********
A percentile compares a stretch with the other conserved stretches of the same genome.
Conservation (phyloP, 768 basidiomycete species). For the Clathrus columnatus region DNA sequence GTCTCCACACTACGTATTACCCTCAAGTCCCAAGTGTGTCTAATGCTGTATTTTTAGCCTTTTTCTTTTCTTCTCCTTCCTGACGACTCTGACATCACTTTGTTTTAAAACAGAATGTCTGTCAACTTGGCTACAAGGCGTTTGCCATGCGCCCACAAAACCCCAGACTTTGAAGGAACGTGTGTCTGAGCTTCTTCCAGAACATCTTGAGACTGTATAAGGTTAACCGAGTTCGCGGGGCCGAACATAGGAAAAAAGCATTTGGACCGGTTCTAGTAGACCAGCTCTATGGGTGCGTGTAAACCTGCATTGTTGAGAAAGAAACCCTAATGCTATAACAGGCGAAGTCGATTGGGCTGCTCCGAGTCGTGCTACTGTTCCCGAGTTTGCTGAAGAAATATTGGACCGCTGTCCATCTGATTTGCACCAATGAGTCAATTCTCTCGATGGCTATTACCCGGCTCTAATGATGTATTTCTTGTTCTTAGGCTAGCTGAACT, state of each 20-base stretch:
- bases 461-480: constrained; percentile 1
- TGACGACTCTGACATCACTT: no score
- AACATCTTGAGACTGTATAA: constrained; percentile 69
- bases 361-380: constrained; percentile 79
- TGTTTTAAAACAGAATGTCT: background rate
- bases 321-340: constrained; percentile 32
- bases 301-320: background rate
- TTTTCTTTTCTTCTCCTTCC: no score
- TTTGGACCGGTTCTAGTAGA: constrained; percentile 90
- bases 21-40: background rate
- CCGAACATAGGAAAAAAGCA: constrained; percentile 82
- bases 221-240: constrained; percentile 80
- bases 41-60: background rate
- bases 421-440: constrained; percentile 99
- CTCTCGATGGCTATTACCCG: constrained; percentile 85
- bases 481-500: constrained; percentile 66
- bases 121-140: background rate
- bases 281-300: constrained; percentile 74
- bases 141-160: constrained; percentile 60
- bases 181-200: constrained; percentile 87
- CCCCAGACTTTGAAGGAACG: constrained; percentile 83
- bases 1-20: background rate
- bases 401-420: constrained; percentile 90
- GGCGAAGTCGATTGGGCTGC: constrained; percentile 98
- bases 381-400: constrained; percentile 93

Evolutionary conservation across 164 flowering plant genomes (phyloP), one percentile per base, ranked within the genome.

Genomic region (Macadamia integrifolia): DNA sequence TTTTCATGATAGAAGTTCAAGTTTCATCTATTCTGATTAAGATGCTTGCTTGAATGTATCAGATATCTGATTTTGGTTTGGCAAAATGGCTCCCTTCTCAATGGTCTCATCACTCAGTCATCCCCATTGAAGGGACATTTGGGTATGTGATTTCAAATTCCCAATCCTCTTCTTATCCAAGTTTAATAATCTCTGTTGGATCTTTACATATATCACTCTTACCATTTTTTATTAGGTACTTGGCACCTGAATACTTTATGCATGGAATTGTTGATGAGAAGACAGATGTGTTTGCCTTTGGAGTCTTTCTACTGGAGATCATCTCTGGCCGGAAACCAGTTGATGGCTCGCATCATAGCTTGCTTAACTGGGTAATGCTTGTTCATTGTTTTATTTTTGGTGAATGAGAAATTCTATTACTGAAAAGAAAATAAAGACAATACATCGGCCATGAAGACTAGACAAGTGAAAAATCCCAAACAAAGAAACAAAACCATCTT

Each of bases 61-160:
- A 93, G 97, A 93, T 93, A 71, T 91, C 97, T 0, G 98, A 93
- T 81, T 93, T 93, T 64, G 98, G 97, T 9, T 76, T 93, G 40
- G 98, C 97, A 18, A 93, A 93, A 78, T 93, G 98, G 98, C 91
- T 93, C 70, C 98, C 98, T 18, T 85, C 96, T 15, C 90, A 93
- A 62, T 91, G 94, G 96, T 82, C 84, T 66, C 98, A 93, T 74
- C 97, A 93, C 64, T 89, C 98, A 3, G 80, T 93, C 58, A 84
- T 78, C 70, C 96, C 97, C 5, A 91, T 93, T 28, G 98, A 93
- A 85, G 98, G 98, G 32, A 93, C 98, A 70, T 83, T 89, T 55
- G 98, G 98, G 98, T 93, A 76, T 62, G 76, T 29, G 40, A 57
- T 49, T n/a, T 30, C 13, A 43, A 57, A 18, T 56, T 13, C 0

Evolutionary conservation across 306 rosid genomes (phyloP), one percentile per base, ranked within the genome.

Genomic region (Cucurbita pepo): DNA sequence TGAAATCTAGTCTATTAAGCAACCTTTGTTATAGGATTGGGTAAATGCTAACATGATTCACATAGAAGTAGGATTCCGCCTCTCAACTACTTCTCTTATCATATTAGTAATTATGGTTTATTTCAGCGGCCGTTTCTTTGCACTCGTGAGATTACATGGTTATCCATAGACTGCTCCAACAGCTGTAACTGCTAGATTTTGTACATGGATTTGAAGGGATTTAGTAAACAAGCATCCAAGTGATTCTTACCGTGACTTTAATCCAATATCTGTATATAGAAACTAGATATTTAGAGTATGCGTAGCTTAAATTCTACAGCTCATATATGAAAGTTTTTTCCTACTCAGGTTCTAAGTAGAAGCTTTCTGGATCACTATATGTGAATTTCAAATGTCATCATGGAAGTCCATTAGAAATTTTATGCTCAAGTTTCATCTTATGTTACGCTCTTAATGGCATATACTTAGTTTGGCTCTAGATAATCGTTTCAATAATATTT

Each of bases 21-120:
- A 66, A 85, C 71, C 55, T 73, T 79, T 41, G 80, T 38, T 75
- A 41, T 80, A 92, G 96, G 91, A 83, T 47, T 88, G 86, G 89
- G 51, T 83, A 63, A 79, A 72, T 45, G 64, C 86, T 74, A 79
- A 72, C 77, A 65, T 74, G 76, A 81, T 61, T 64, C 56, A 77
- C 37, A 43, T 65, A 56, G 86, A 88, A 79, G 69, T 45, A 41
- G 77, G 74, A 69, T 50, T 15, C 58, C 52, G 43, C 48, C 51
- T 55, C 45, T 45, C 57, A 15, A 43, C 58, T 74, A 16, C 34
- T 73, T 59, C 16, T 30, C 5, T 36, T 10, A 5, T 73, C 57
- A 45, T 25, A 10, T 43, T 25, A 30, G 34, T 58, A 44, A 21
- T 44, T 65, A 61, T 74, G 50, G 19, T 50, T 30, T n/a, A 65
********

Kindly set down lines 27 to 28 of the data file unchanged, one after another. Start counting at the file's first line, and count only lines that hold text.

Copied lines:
- bases 381-400: constrained; percentile 93

Evolutionary conservation across 164 flowering plant genomes (phyloP), one percentile per base, ranked within the genome.